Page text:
Sometimes, it’s all about the article updates.
Adding to a post this morning about the furor surrounding New York Times TV critic Alessandra Stanley’s weekend piece on Shonda Rhimes‘ new ABC-TV program How To Get Away With Murder, public editor Margaret Sullivan has shared post-publication feedback from culture editor Danielle Mattoon and author Stanley.
Let’s start with Mattoon’s remarks. Rhetorical is all fine and dandy, but next time, she and her fellow NYT editors may want to make sure a question mark (or some other equivalent indicator) punctuates this approach. As written, the first-paragraph intent was not clear enough:
“Alessandra used a rhetorical device to begin her essay,” Mattoon said, “and because the piece was so largely positive, we as editors weren’t sensitive enough to the language being used…”
She told me that multiple editors — at least three — read the article in advance but that none of them raised any objections or questioned the elements of the article that have been criticized.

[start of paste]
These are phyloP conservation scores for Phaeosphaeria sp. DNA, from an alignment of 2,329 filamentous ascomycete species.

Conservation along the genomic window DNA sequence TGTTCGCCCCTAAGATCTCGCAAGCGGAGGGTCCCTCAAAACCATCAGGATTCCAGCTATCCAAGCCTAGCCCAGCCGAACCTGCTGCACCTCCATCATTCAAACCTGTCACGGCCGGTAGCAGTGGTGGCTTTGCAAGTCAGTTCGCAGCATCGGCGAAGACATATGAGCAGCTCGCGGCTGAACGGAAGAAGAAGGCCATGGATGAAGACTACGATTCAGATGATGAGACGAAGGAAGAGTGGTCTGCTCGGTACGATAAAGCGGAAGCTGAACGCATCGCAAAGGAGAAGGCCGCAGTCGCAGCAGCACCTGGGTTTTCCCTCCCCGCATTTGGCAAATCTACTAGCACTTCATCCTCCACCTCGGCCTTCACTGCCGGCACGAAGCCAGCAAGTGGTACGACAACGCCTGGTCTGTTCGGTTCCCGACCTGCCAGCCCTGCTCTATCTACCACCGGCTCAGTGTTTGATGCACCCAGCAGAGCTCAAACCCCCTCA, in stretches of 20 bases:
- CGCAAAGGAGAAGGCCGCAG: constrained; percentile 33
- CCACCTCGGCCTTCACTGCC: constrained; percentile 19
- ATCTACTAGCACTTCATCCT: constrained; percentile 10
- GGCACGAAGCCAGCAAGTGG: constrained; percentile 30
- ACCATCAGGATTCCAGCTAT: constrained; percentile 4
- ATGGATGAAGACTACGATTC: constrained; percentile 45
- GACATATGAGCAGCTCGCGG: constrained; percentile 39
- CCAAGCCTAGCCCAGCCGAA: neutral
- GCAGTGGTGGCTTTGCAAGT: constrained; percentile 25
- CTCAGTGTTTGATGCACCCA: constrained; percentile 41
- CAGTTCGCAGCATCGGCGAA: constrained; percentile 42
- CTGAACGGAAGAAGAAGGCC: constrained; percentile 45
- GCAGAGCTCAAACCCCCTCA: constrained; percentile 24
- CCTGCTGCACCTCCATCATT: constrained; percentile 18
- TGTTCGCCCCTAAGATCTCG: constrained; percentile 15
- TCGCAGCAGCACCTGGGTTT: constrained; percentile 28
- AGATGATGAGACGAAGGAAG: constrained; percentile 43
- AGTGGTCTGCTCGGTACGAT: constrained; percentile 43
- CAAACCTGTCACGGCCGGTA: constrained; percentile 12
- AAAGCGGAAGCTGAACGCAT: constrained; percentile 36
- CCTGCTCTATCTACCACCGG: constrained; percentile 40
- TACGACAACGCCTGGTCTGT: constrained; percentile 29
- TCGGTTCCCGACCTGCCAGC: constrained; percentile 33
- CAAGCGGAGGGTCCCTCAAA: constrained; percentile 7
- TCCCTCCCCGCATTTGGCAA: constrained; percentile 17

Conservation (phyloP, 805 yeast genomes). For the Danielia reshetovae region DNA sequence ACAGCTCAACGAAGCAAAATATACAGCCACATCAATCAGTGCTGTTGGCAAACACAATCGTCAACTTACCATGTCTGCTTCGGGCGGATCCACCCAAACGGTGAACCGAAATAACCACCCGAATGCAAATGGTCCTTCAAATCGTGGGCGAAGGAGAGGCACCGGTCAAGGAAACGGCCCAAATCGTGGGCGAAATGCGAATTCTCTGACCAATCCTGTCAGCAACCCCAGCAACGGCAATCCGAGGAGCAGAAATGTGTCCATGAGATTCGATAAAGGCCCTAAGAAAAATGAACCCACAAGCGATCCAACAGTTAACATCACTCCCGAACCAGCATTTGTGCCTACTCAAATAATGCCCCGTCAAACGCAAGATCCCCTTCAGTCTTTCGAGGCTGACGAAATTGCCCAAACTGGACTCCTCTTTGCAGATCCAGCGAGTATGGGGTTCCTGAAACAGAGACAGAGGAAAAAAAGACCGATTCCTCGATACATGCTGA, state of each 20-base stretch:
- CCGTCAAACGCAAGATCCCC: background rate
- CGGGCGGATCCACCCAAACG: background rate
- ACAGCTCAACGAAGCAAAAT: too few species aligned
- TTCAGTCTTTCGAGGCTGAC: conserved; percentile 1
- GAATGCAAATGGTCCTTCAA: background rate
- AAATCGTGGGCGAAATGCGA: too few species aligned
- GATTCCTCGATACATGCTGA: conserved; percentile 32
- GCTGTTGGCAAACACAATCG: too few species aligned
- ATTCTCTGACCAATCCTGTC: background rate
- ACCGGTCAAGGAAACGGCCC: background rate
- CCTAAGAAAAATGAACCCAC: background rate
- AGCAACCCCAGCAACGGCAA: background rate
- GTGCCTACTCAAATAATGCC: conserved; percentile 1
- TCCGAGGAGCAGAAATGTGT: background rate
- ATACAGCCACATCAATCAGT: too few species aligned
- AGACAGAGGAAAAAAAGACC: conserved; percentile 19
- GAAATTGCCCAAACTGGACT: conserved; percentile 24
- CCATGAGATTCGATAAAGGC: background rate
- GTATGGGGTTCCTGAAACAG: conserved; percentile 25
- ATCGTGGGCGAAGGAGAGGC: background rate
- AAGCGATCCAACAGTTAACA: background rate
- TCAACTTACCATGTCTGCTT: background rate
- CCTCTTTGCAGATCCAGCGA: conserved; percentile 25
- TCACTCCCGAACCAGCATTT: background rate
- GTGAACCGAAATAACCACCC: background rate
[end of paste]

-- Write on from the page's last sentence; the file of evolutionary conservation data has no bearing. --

For her part, Stanley stresses that once the full piece is read, the subtle nuances of the lede become clear:
I referenced a painful and insidious stereotype solely in order to praise Ms. Rhimes and her shows for traveling so far from it. If making that connection between the two offended people, I feel bad about that. But I think that a full reading allows for a different takeaway than the loudest critics took.
Ditto, writes Stanley, with regards to her description of star Viola Davis as being less classically beautiful than Scandal’s Kerry Washington. Sullivan says she still plans to speak with and update with remarks from executive editor Dean Baquet.
Previously on FishbowlNY:
NYT Columnist Defends Provocative Ray Rice Lede